• Problems with many existing theories of language1. Fluency is harder to explain than creativity2. There is no single language but lots of varyinglanguages masquerading as a single language, butmost theories try to ignore this.3. When we hear or read a word with multiplemeanings (i.e. almost every word in commonusage), we know which meaning is meant – buthow?4. Collocations are universal, but grammars largelyoperate as if they don’t exist5. They don’t account for collocation (the partlyarbitrary tendency of words to co-occur, e.g.growing fears, developing conflict)
    • Problems with many existing theories of language1. Fluency is harder to explain than creativity2. There is no single language but lots of varyinglanguages masquerading as a single language, butmost theories try to ignore this.3. When we hear or read a word with multiplemeanings (i.e. almost every word in commonusage), we know which meaning is meant – buthow?4. Collocations are universal, but grammars largelyoperate as if they don’t exist5. They don’t account for collocation (the partlyarbitrary tendency of words to co-occur, e.g.growing fears, developing conflict)
    • Problems with many existing theories of language1. Fluency is harder to explain than creativity2. There is no single language but lots of varyinglanguages masquerading as a single language, butmost theories try to ignore this.3. When we hear or read a word with multiplemeanings (i.e. almost every word in commonusage), we know which meaning is meant – buthow?4. Collocations are universal, but grammars largelyoperate as if they don’t exist5. They don’t account for collocation (the partlyarbitrary tendency of words to co-occur, e.g.growing fears, developing conflict)
    • Problems with many existing theories of language1. Fluency is harder to explain than creativity2. There is no single language but lots of varyinglanguages masquerading as a single language, butmost theories try to ignore this.3. When we hear or read a word with multiplemeanings (i.e. almost every word in commonusage), we know which meaning is meant – buthow?4. Collocations are universal, but grammars largelyoperate as if they are trivial5. They don’t account for collocation (the partlyarbitrary tendency of words to co-occur, e.g.growing fears, developing conflict)
    • Accounting for collocation has to be central toany account of fluency and therefore to anytheory of language with psychologicalplausibilityand must centre around how words are learnt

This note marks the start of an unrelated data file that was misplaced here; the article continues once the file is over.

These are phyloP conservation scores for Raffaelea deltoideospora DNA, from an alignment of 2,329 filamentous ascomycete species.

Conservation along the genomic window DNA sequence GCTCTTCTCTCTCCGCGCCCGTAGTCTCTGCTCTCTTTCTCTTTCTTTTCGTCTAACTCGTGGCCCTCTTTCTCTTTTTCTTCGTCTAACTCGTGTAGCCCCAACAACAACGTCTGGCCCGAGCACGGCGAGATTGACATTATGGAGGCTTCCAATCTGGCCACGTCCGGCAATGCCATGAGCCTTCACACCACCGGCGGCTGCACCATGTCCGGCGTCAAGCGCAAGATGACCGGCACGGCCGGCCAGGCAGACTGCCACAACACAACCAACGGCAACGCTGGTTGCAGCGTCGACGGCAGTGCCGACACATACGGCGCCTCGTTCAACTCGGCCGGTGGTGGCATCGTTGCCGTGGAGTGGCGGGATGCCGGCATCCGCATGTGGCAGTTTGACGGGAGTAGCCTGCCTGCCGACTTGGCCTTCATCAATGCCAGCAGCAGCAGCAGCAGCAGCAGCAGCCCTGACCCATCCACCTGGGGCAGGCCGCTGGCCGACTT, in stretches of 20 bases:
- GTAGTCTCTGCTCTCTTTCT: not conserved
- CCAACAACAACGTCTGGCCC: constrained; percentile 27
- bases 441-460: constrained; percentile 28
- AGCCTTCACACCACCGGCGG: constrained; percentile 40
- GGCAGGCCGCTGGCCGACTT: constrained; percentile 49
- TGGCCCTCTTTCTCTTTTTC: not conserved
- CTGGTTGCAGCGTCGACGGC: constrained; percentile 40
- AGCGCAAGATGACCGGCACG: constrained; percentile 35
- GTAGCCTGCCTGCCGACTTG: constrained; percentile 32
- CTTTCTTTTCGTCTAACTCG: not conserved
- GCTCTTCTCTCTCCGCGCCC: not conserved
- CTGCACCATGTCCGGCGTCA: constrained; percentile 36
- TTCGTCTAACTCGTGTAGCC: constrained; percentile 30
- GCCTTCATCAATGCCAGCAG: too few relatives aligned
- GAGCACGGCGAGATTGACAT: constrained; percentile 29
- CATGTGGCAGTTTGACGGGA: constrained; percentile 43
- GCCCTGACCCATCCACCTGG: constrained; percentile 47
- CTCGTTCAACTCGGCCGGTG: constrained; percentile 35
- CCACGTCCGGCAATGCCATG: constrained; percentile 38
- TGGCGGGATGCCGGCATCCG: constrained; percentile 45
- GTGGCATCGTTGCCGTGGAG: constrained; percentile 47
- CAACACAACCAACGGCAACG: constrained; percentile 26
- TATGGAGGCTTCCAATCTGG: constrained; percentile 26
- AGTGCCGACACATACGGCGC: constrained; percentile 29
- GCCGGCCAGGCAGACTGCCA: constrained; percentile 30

• Accounting for collocation has to be central toany account of fluency and therefore to anytheory of language with psychologicalplausibilityand must centre around how words are learntd must centre around how words are learnt
    • The Lexical Priming claimWhenever we encounter a word (or syllable orcombination of words), we notesubconsciously• the words it occurs with (its collocations),• the grammatical patterns it occurs in (itscolligations),• the meanings with which it is associated (itssemantic associations),
    • The Lexical Priming claimWhenever we encounter a word (or syllable orcombination of words), we notesubconsciously• the words it occurs with (its collocations),• the grammatical patterns it occurs in (itscolligations),• the meanings with which it is associated (itssemantic associations),
    • hardworked hardtried hardfought harddie hardfound it hardprayed hardraining hardsqueezed hard
    • hardworked hardtried hardfought harddie hardfound it hardprayed hardraining hardsqueezed hard
    • hardhard to believehard to understandhard to imaginehard to explainhard to followhard to hearhard to rememberhard to bear
    • hardhard luckhard linehard factshard evidencehard liveshard waterhard labourhard winterhard currency
    • wordcollocates with against and aa word against has a semantic association withsending & receiving communication(e.g. hear a word against)send/receive a word against has a pragmaticassociation with denial(e.g. wouldn’t hear a word against)
    • wordcollocates with against and a or your(s)a word againstyour word against minea word against)
    • wordcollocates with against and a or your(s)a word againstyour word against minea word against)
    • ears collocates with eyes 225 10%and alsoears and noseears, nose and throatears and eyesears and handsears and nostrilsetc
    • ears collocates with eyes 225 10%and alsoears and noseears, nose and throatears and eyesears and handsears and nostrilsetc
    • Crucially, once a priming has been created, it is itselfsubject to further priming,e.g. eyes and ears is primed for most of us tocollocate with act asthe Bank of China, which acts as Peking’s eyes and earsamong Hong Kong’s banking community14 out of 124 lines of eyes and ears in the Guardiancorpus (11%)